Even within a single institution, though, there are opportunities to cloud an investment’s performance. A fund’s yearly rate, for instance, doesn’t show the same picture as the rate of return for the past five years, which might show a steady decline. Few investors have the “insider” view of how the mechanics of investing work.
The introduction of indices like the Dow Jones industrial average in 1896 and the Standard & Poors 500 in 1957 were meant to provide clarity on how markets are performing, but as it turns out, financial institutions offering similar investments might use different benchmarks from each other, resulting in misleading numbers that could make one look better than the other.
Comparing one’s individual performance to that of a benchmark index creates doubt: What will next quarter bring? What’s the cost of beating the index? Faced with vague definitions of performance, everyday investors are left unsure of how to approach their investments, creating an overwhelming sense of opacity.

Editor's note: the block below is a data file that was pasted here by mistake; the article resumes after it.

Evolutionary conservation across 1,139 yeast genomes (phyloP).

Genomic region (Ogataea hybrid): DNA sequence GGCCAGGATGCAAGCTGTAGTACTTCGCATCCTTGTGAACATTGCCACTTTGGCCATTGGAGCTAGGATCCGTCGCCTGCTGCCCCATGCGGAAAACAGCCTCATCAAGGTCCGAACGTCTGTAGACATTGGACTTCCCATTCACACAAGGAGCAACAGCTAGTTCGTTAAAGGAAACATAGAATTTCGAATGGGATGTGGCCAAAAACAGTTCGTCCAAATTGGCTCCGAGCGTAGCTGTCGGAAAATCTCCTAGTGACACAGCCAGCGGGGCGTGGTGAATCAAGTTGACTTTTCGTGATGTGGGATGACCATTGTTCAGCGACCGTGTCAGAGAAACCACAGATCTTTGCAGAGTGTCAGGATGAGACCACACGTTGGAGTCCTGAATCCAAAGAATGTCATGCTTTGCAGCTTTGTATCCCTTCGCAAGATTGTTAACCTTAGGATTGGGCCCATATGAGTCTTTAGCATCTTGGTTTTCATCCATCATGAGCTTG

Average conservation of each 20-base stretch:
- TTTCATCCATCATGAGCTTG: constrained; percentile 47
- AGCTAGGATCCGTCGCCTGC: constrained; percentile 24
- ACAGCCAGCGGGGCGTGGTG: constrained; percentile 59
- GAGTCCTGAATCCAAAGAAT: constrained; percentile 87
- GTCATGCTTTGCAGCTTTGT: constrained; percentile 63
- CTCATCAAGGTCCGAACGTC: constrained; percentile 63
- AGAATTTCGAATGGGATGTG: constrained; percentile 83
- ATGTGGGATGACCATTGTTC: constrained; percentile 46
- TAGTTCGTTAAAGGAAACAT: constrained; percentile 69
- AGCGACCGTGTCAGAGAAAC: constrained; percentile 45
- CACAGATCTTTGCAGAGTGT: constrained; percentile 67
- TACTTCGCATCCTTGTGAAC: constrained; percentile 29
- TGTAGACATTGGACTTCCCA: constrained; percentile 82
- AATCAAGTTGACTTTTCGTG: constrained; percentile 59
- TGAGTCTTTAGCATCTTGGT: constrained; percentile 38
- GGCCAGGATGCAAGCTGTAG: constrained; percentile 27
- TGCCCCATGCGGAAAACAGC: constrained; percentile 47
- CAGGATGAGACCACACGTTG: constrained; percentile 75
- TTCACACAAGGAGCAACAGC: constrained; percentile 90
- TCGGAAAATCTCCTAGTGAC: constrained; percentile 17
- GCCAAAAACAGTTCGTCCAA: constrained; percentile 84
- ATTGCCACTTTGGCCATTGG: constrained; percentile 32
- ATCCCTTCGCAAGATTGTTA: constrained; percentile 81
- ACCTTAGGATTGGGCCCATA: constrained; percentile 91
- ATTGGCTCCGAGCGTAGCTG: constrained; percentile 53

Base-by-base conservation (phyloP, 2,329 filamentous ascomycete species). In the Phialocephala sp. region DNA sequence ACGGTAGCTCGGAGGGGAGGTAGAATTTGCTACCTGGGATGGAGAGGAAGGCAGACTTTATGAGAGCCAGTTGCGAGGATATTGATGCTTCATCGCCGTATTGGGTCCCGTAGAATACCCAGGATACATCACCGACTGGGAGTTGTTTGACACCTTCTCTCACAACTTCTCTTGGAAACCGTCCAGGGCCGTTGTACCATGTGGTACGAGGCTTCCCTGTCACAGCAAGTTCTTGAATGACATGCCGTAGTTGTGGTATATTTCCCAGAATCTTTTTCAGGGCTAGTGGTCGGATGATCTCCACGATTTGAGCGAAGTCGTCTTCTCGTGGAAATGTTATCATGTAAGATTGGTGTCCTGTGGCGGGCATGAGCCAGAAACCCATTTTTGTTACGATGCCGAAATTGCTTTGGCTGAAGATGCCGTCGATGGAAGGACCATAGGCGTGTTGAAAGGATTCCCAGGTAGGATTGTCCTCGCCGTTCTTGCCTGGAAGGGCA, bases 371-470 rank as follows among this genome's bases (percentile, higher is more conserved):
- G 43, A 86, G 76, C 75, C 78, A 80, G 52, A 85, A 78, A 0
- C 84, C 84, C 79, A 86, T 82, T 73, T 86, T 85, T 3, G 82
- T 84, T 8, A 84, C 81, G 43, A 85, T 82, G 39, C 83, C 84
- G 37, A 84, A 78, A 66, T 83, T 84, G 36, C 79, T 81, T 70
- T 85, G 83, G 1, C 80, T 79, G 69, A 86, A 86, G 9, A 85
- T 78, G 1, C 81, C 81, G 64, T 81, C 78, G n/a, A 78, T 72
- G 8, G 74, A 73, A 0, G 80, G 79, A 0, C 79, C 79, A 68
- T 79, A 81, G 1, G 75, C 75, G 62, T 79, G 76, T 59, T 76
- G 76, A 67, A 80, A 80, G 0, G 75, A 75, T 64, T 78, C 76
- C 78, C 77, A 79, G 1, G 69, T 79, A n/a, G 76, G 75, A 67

The motivations of financial managers can be murky.
It can be unclear whether a broker is being held to the fiduciary standard that requires financial advisors to act always in their clients’ best interests. The fiduciary standard was only created in 1940, and ever since, there has been ongoing debate about what kinds of brokers and advisers should be held to it. And especially after the Great Recession, more scrutiny is being applied to brokers, who are also incentivized to sell specific investment products to their clients.
Some investment managers’ compensations are convex in performance (that is, they get performance fees when earning profits, but are not punished when making losses). This may induce these managers to invest in opaque and very risky assets, while secretly inflicting excessive risk on investors.
Regulations have unexpected side effects.
From 2011 to 2013, global finance regulations more than doubled; in 2013 alone, 110 regulatory changes were made daily. But did it backfire?
In one survey, 88 percent of participants—all financial service executives—cited challenges in complying with new financial regulations. Under this pressure, financial service firms might seek out ways to make regulations more obscure to investors, like burying them in unmanageable amounts of paperwork, or making it almost impossible to track the firm’s range of activities or potentially shady business partners.